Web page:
When it comes to wet shaving, there is a lot to take in from the start. Surprisingly, the way that traditional shaving works hasn't changed much over the years, with the simple adjustment that it is now easier than ever to shave, but the process itself has devolved into something akin to a couple of railroad workers beating a metal railing instead of using modern machinery. Easier, but less effective.

Simple Beginnings

The safety razor got its start way back in the early 20th century, when a gentleman by the name of King Camp Gillette (he wasn't a real king) invented the "Gillette", which is the predecessor to all modern day disposable razors. Before that everyone had to use a simple straight, which is actually more complex than it looks, but for all intents and purposes, was very crude. Gillette however created a guard, an elongated handle which was easy to grip, and a simple disposable blade. The resulting product rocked the grooming world and would change the way we would look at body hair forever.

Today, there are more than a dozen well known safety razor brands, including merkur, Parker, Edwin Jaeger, and Feather; and interestingly enough most countries have a preferred brand of choice which they stick to. Merkur for instance, is a German based company. Surprisingly however, Gillette is not on this list, as they have completely departed from safety razors and not mass produce innovative(but inferior) disposable razors. (Check Hello HairStyling for more information on razors)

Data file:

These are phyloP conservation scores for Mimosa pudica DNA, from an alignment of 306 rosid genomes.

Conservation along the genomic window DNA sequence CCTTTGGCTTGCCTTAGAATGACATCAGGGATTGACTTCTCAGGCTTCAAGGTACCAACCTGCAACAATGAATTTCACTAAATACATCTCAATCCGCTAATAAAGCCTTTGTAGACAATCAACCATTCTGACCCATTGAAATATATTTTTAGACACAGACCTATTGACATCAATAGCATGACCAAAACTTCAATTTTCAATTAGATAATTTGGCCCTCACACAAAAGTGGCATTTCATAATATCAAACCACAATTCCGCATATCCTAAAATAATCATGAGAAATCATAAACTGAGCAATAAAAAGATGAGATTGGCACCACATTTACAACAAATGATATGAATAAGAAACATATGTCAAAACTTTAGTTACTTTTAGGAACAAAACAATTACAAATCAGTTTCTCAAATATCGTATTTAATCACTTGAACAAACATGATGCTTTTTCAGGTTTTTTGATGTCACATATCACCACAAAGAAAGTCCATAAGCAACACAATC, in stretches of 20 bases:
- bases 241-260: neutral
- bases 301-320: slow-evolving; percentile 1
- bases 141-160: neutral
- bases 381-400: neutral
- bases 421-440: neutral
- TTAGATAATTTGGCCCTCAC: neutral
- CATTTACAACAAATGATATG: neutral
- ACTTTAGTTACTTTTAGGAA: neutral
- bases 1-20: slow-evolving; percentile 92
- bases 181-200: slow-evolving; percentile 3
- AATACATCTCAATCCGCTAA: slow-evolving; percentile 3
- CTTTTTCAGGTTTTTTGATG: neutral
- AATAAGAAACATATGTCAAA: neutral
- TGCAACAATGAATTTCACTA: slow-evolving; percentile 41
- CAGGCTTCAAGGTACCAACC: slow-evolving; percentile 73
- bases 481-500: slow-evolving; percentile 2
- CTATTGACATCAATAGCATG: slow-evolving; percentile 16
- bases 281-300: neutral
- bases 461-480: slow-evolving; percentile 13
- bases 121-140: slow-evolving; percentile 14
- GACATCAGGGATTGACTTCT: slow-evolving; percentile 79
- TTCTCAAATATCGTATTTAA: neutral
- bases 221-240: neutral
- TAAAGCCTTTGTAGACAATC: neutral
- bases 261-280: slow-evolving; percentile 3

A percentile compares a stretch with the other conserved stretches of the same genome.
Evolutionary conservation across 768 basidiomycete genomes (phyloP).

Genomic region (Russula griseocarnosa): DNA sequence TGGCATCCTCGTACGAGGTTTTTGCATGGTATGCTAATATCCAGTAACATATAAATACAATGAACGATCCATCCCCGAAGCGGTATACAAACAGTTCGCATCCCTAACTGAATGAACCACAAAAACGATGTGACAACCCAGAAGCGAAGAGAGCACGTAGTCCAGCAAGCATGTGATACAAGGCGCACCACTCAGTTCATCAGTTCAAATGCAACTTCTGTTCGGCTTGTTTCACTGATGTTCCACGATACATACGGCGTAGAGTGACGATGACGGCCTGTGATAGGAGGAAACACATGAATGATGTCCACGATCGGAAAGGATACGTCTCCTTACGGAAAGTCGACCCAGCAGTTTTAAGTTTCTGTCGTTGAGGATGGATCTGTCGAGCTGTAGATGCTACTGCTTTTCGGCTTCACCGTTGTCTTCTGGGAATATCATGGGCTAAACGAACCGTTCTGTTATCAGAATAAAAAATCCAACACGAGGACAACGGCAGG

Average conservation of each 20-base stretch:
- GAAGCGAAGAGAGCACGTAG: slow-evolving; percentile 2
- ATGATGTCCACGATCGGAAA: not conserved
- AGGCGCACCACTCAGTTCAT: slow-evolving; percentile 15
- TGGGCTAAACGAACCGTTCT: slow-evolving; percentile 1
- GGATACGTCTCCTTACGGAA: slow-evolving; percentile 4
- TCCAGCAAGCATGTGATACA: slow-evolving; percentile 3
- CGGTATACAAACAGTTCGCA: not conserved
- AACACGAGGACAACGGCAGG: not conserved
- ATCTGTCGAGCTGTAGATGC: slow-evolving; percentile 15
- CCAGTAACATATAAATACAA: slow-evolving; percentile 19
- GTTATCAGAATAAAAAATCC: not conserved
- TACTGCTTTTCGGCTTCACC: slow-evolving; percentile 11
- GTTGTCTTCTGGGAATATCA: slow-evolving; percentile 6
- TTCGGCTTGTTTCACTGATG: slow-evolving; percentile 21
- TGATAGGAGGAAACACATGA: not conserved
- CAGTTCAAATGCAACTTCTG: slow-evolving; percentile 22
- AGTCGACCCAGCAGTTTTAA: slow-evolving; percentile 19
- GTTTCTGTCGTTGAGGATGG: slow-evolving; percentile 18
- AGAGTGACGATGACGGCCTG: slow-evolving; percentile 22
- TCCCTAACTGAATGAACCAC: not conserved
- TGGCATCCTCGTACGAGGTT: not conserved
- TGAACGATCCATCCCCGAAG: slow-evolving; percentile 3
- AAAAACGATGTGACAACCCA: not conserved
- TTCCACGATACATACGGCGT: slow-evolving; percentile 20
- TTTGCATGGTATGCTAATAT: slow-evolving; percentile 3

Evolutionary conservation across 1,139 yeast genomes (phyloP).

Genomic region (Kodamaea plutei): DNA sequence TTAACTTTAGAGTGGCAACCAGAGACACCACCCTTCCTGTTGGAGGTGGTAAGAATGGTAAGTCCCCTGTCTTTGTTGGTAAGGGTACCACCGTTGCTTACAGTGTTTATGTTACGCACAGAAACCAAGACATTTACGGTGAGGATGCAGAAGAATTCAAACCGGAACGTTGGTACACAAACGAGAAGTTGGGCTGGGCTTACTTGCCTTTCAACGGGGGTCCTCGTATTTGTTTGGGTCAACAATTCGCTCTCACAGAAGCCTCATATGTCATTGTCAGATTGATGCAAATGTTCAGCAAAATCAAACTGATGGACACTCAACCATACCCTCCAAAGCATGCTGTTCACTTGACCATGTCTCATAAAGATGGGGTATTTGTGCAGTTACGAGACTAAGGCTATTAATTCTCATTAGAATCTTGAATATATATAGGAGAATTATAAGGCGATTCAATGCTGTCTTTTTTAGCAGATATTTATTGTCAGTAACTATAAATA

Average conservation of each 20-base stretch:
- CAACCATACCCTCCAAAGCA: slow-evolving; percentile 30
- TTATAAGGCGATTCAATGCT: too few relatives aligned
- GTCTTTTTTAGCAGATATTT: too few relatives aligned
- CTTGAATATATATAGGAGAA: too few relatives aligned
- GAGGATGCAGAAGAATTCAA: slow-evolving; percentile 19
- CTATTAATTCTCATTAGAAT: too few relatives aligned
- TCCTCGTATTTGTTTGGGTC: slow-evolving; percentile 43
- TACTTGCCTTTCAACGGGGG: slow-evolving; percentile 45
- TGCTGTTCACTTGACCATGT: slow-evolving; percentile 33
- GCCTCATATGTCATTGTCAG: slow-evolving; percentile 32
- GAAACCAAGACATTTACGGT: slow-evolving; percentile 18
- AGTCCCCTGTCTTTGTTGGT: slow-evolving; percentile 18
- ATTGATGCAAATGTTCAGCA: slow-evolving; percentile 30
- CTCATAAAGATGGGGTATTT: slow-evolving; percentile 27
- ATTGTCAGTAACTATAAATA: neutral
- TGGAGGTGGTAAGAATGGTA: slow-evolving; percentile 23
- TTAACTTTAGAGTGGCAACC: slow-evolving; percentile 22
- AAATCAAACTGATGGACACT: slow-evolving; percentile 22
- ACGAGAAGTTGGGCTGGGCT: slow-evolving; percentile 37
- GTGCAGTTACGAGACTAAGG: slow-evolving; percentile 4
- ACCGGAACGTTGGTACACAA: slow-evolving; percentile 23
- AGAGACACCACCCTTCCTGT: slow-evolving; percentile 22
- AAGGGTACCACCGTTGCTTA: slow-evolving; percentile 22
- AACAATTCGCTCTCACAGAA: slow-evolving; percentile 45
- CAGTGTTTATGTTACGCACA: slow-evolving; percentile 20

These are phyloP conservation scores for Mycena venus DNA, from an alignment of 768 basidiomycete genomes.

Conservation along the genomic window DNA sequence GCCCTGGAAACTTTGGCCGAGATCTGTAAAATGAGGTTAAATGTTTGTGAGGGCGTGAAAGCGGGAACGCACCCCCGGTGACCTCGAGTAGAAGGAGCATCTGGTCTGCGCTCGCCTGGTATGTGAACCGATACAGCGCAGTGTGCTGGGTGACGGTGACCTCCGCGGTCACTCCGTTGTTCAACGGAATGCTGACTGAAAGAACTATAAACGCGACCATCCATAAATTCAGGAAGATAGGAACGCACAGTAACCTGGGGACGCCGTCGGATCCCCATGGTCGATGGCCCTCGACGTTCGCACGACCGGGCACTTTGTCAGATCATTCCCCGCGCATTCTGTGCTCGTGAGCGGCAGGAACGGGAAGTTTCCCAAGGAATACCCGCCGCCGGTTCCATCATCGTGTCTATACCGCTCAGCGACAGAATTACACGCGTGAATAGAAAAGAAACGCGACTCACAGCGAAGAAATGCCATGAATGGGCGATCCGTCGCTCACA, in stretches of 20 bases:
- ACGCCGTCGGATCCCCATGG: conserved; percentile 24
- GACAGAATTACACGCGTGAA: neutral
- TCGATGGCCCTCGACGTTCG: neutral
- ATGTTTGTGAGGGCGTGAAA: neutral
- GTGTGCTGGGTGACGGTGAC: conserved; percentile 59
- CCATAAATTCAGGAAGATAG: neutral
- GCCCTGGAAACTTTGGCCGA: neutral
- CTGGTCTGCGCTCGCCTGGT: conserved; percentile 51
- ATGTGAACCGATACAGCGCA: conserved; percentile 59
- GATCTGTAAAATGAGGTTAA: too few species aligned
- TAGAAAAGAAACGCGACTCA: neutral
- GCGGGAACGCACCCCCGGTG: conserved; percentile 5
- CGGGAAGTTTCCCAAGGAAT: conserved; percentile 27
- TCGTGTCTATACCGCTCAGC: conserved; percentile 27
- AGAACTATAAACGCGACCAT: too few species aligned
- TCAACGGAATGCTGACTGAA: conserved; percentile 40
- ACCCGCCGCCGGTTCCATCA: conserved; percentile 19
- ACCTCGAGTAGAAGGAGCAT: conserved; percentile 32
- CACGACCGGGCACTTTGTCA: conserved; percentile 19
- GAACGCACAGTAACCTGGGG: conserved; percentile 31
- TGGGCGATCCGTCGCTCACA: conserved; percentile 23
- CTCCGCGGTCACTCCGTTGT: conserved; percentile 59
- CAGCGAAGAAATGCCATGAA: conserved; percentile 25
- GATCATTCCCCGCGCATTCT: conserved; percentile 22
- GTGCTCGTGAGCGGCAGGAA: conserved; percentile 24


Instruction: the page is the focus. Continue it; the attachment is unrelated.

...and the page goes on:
Choosing Your Blade of Choice

When it comes to choosing the right safety razor, preference plays a HUGE part in the final analysis. I have tried many different types of razors, and have been totally disappointed with some brands, while ecstatic about models which have received poor reviews. Having said that, here is a run down from my experiences.

Parker: Middle of the road type, it has a balance of sharpness and catch, so you won't chaff yourself yet you will get a clean, close shave. My brand of choice.

Merkur: Very similar to Parker, maybe a bit less edge

Feather: Extremely sharp, but extremely uncomfortable. I nicked myself several times when I first was introduced to these.

Edwin Jaeger: Probably the dullest blades from amongst the top. This is for people who have very sensitive skin.


One more attribute to note to keep an eye on, "skinny" versus "heavy duty". While the name is a bit of a misnomer, heavy duty razors are actually smaller than skinny blades in terms of size and length. However, they have a very thick head and get their name from the weight, which helps make shaving easier. You guide the blade, you don't apply pressure.

"Skinny" varieties however are a little longer, and the especially long ones are designed for people who have large hands, so that they can grip. Here is a video from Nick over at How to Grow a Moustache. He's one of the communities most friendly razor experts, and he has a ton of fun videos like this one where he gives valuable instruction on how to use these tools. For more information on other razors, like straights and their brands, check out 

Why to Shave with a Safety Razor - Beginner Series Ep. 1

The first video in my shaving Beginner Series about how to shave with a Safety Razor. Making the switch to a safety razor is a worthy investment that will no...